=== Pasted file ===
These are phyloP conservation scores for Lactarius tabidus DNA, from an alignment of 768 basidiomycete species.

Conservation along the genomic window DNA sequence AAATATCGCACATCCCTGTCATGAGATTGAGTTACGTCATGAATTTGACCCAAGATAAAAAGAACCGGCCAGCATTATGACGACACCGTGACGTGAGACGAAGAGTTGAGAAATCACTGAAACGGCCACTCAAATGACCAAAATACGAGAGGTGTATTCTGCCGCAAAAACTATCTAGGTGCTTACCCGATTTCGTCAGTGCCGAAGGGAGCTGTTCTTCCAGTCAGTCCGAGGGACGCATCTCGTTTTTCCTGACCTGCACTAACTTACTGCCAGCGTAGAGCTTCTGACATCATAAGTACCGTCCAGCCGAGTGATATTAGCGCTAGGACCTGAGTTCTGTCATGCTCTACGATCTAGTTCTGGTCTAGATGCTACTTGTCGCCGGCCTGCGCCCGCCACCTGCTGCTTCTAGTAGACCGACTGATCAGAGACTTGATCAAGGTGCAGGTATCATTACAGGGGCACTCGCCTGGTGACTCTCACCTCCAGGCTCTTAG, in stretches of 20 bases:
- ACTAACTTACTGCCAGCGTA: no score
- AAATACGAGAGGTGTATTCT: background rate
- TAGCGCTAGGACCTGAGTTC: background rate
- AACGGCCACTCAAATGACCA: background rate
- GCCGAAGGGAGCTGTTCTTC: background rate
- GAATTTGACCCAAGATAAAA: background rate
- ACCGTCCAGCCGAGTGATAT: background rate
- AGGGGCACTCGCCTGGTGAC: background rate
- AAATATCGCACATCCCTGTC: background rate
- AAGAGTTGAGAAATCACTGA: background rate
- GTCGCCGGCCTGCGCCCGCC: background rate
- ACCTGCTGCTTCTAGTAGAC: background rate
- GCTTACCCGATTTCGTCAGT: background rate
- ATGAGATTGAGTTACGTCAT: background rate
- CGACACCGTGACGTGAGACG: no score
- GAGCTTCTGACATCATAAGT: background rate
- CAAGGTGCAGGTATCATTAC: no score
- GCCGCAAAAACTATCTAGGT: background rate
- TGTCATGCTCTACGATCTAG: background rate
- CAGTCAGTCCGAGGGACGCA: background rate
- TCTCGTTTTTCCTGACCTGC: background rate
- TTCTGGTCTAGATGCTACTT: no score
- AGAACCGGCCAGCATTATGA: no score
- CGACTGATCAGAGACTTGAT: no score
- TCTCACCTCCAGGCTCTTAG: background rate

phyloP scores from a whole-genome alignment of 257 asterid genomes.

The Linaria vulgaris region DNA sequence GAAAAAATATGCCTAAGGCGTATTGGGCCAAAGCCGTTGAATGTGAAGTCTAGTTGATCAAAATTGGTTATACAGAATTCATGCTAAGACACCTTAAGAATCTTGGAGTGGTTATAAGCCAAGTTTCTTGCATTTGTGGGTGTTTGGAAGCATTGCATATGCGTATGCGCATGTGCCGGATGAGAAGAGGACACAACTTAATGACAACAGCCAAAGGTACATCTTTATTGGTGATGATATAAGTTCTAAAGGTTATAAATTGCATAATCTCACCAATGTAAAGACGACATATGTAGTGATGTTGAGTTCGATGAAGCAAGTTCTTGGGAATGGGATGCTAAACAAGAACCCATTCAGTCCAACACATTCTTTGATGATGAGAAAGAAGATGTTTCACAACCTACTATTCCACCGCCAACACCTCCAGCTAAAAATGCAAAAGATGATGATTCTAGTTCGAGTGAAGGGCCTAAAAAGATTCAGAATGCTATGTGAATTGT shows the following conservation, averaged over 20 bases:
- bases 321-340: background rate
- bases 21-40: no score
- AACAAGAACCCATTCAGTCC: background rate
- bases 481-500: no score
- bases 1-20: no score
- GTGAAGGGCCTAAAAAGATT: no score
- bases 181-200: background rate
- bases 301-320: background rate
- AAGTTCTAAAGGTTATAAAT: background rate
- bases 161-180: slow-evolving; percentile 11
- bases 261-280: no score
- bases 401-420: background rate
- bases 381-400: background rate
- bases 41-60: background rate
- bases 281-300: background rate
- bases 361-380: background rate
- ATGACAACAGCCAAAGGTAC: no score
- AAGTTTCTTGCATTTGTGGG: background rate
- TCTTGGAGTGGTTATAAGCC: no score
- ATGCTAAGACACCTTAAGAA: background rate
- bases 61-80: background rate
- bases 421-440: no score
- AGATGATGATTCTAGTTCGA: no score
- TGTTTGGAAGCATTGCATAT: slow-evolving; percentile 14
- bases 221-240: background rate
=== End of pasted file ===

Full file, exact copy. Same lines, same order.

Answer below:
These are phyloP conservation scores for Lactarius tabidus DNA, from an alignment of 768 basidiomycete species.

Conservation along the genomic window DNA sequence AAATATCGCACATCCCTGTCATGAGATTGAGTTACGTCATGAATTTGACCCAAGATAAAAAGAACCGGCCAGCATTATGACGACACCGTGACGTGAGACGAAGAGTTGAGAAATCACTGAAACGGCCACTCAAATGACCAAAATACGAGAGGTGTATTCTGCCGCAAAAACTATCTAGGTGCTTACCCGATTTCGTCAGTGCCGAAGGGAGCTGTTCTTCCAGTCAGTCCGAGGGACGCATCTCGTTTTTCCTGACCTGCACTAACTTACTGCCAGCGTAGAGCTTCTGACATCATAAGTACCGTCCAGCCGAGTGATATTAGCGCTAGGACCTGAGTTCTGTCATGCTCTACGATCTAGTTCTGGTCTAGATGCTACTTGTCGCCGGCCTGCGCCCGCCACCTGCTGCTTCTAGTAGACCGACTGATCAGAGACTTGATCAAGGTGCAGGTATCATTACAGGGGCACTCGCCTGGTGACTCTCACCTCCAGGCTCTTAG, in stretches of 20 bases:
- ACTAACTTACTGCCAGCGTA: no score
- AAATACGAGAGGTGTATTCT: background rate
- TAGCGCTAGGACCTGAGTTC: background rate
- AACGGCCACTCAAATGACCA: background rate
- GCCGAAGGGAGCTGTTCTTC: background rate
- GAATTTGACCCAAGATAAAA: background rate
- ACCGTCCAGCCGAGTGATAT: background rate
- AGGGGCACTCGCCTGGTGAC: background rate
- AAATATCGCACATCCCTGTC: background rate
- AAGAGTTGAGAAATCACTGA: background rate
- GTCGCCGGCCTGCGCCCGCC: background rate
- ACCTGCTGCTTCTAGTAGAC: background rate
- GCTTACCCGATTTCGTCAGT: background rate
- ATGAGATTGAGTTACGTCAT: background rate
- CGACACCGTGACGTGAGACG: no score
- GAGCTTCTGACATCATAAGT: background rate
- CAAGGTGCAGGTATCATTAC: no score
- GCCGCAAAAACTATCTAGGT: background rate
- TGTCATGCTCTACGATCTAG: background rate
- CAGTCAGTCCGAGGGACGCA: background rate
- TCTCGTTTTTCCTGACCTGC: background rate
- TTCTGGTCTAGATGCTACTT: no score
- AGAACCGGCCAGCATTATGA: no score
- CGACTGATCAGAGACTTGAT: no score
- TCTCACCTCCAGGCTCTTAG: background rate

phyloP scores from a whole-genome alignment of 257 asterid genomes.

The Linaria vulgaris region DNA sequence GAAAAAATATGCCTAAGGCGTATTGGGCCAAAGCCGTTGAATGTGAAGTCTAGTTGATCAAAATTGGTTATACAGAATTCATGCTAAGACACCTTAAGAATCTTGGAGTGGTTATAAGCCAAGTTTCTTGCATTTGTGGGTGTTTGGAAGCATTGCATATGCGTATGCGCATGTGCCGGATGAGAAGAGGACACAACTTAATGACAACAGCCAAAGGTACATCTTTATTGGTGATGATATAAGTTCTAAAGGTTATAAATTGCATAATCTCACCAATGTAAAGACGACATATGTAGTGATGTTGAGTTCGATGAAGCAAGTTCTTGGGAATGGGATGCTAAACAAGAACCCATTCAGTCCAACACATTCTTTGATGATGAGAAAGAAGATGTTTCACAACCTACTATTCCACCGCCAACACCTCCAGCTAAAAATGCAAAAGATGATGATTCTAGTTCGAGTGAAGGGCCTAAAAAGATTCAGAATGCTATGTGAATTGT shows the following conservation, averaged over 20 bases:
- bases 321-340: background rate
- bases 21-40: no score
- AACAAGAACCCATTCAGTCC: background rate
- bases 481-500: no score
- bases 1-20: no score
- GTGAAGGGCCTAAAAAGATT: no score
- bases 181-200: background rate
- bases 301-320: background rate
- AAGTTCTAAAGGTTATAAAT: background rate
- bases 161-180: slow-evolving; percentile 11
- bases 261-280: no score
- bases 401-420: background rate
- bases 381-400: background rate
- bases 41-60: background rate
- bases 281-300: background rate
- bases 361-380: background rate
- ATGACAACAGCCAAAGGTAC: no score
- AAGTTTCTTGCATTTGTGGG: background rate
- TCTTGGAGTGGTTATAAGCC: no score
- ATGCTAAGACACCTTAAGAA: background rate
- bases 61-80: background rate
- bases 421-440: no score
- AGATGATGATTCTAGTTCGA: no score
- TGTTTGGAAGCATTGCATAT: slow-evolving; percentile 14
- bases 221-240: background rate